Cebu City turns to ‘granular’ lockdowns to fight COVID-19
CEBU CITY, Cebu, Philippines — Area-specific or granular lockdowns coupled with strict border monitoring will be implemented in this city as local officials noted a resurgence of cases of the new coronavirus disease (COVID-19).
“When you speak of granular lockdowns, it could only be a lockdown [involving a] street, it could only be a lockdown of a family [or] it could only be a lockdown of a sitio. So that depends on the situation,” said Mayor Edgardo Labella.
He said he found it more prudent to implement granular or neighborhood-level lockdowns to revive the local economy while ensuring the safety of the people.
Labella, however, had yet to release the total number of areas that would be placed under granular lockdown.
Police on Monday implemented strict border controls around Cebu City to limit the number of people going to the city.
The borders will be closed for those traveling for leisure and nonofficial businesses, while workers and front-liners can enter the city if they present proper documents.
On Monday, checkpoints set up in the city borders caused heavy traffic, according to Police Brig. Gen. Albert Ignatius Ferro, Central Visayas regional police director.
“Unlike in the past weeks, our police officers now have to really inspect every vehicle, whether private or public, going to the city,” he said.
In October, the number of new COVID-19 cases recorded in the city daily did not exceed nine, but health officials saw the figures rise starting last week, bringing the number of active cases to 292 as of Sunday, the Department of Health (DOH) said.
The city recorded 59 new infections on Saturday alone, followed by another 30 on Sunday.
Councilor Joel Garganera, deputy chief implementer of the city’s Emergency Operations Center (EOC), said an average of 12.35 cases was recorded daily between Nov. 1 and Nov. 14.
He said the EOC noted more cases being logged daily than recoveries.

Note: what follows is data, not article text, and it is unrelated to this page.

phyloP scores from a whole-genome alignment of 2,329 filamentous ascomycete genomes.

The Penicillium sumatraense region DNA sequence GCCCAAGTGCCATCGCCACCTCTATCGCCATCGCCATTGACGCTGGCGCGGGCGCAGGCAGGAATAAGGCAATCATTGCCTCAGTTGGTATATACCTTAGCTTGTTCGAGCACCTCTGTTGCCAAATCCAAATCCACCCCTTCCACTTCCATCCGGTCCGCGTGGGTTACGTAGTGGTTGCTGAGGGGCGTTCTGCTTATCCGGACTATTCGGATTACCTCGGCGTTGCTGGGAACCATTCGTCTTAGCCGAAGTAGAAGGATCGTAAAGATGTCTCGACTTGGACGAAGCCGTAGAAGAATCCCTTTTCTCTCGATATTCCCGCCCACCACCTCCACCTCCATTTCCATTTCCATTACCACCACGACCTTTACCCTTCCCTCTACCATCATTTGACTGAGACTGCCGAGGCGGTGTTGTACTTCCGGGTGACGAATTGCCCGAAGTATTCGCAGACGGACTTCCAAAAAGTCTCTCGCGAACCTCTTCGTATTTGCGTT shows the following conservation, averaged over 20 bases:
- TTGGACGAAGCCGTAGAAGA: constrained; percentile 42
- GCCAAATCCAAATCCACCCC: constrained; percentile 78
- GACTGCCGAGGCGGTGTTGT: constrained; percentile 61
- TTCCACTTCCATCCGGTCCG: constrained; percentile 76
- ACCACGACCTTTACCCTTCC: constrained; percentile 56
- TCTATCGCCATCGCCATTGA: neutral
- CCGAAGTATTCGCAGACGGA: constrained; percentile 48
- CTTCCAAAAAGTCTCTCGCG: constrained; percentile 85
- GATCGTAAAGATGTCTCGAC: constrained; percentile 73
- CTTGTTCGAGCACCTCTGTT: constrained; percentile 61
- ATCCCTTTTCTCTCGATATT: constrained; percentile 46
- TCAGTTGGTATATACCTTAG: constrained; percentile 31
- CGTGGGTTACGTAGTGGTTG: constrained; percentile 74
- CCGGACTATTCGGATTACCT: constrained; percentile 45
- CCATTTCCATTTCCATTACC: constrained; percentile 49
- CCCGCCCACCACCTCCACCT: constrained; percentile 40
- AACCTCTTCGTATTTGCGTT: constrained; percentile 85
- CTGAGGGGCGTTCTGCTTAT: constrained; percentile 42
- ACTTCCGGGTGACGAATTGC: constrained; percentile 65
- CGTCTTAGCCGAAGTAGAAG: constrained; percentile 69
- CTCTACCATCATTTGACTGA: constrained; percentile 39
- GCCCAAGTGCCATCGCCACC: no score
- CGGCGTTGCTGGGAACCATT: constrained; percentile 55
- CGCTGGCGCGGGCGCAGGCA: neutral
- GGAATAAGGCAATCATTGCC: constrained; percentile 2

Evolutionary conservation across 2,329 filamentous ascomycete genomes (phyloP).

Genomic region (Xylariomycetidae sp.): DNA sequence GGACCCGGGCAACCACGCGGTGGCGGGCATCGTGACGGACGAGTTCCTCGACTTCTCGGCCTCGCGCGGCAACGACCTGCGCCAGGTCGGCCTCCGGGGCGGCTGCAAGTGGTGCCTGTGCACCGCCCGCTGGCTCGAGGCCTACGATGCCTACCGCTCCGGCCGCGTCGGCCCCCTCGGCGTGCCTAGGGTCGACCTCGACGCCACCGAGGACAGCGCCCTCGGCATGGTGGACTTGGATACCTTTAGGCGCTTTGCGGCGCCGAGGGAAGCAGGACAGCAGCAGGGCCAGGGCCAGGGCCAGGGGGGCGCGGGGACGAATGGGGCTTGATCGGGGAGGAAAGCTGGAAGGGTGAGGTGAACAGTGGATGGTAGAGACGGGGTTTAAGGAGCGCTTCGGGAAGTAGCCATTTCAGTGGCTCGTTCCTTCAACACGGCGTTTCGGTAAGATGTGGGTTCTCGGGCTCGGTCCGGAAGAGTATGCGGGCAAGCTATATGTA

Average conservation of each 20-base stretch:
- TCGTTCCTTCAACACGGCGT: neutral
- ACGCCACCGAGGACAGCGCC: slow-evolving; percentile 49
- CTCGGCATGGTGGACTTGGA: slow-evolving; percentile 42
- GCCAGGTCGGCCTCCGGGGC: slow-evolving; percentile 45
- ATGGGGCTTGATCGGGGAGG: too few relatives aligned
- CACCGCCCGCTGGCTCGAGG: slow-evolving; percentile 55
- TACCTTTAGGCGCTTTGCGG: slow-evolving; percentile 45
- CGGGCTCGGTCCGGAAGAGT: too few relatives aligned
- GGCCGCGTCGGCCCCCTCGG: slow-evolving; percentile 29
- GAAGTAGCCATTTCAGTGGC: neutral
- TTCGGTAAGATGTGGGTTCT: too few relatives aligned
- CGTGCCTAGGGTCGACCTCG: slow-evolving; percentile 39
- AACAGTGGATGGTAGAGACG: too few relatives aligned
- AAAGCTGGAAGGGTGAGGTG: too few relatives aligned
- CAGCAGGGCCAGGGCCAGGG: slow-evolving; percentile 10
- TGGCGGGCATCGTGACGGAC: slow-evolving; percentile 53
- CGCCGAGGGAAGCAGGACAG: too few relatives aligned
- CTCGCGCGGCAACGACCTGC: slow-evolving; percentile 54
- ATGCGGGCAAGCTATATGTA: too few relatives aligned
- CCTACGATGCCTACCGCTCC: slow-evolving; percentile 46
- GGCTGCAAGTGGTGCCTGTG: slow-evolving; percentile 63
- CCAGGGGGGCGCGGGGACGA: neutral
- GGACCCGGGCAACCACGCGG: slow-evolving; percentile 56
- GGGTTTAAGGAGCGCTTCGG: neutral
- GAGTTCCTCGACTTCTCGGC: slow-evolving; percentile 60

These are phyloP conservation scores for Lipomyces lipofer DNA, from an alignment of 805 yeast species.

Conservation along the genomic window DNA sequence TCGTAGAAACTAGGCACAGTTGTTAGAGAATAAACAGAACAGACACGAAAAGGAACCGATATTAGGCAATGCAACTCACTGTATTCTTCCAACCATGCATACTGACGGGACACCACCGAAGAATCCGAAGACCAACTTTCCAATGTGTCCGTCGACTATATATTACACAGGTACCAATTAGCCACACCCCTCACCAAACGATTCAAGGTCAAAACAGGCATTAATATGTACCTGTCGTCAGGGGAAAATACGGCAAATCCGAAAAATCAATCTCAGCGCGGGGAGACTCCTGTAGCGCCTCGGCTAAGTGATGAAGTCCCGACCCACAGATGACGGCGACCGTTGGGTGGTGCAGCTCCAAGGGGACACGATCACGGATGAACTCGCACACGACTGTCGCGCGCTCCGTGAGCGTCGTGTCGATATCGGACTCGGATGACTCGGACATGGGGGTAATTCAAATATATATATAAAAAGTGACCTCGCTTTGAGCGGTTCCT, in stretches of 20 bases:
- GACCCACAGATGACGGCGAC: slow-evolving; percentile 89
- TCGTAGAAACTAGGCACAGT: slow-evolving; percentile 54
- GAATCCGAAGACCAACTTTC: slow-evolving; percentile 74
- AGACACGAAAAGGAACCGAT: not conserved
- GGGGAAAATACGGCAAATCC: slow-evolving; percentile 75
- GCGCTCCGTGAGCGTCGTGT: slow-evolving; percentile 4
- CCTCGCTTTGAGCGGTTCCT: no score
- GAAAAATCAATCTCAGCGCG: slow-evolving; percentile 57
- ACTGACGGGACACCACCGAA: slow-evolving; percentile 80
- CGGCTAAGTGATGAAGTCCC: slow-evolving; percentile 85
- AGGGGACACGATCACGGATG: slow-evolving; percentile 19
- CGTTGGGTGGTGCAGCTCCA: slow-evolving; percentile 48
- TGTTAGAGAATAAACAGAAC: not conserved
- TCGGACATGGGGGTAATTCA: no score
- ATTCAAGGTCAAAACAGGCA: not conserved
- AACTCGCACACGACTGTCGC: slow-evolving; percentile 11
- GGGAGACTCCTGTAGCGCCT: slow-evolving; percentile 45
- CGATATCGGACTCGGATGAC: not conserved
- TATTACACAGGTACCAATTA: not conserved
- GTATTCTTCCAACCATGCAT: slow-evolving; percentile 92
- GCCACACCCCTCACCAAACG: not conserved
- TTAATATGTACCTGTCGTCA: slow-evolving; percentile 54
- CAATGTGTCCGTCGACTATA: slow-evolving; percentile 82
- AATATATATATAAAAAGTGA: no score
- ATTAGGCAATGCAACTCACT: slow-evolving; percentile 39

Dr. Mary Jean Loreche, spokesperson for the regional DOH, said it was too early to say that a second wave was happening in Cebu City.
The rise in cases, she said, indicated that COVID-19 is “still very much here with us and we need to fight it together.”
“We have a very active and proactive EOC. Our health-care facilities are better equipped and we have the testing capabilities with all the laboratories that are in place,” Loreche said.
Environment Secretary Roy Cimatu, who has been directed to oversee the government response to contain the spread of COVID-19 in Cebu, met with city officials on Monday to discuss measures to slow down the spread of the virus.
Cimatu stressed the need to strictly enforce and follow the health protocols.
“Some people in the city may have been too complacent already. I believe there is a need to remind them that the virus is still here. If the city government will continue implementing the health measures, I believe we can stop the spike in the number of COVID-19 cases,” he said.
On June 16, Cebu City was placed under enhanced community quarantine, the strictest form of lockdown, due to a surge in the number of COVID-19 cases, as well as its problem of providing critical health-care assistance to patients.
It took about two months before the city was downgraded to modified general community quarantine, the most relaxed form of quarantine.
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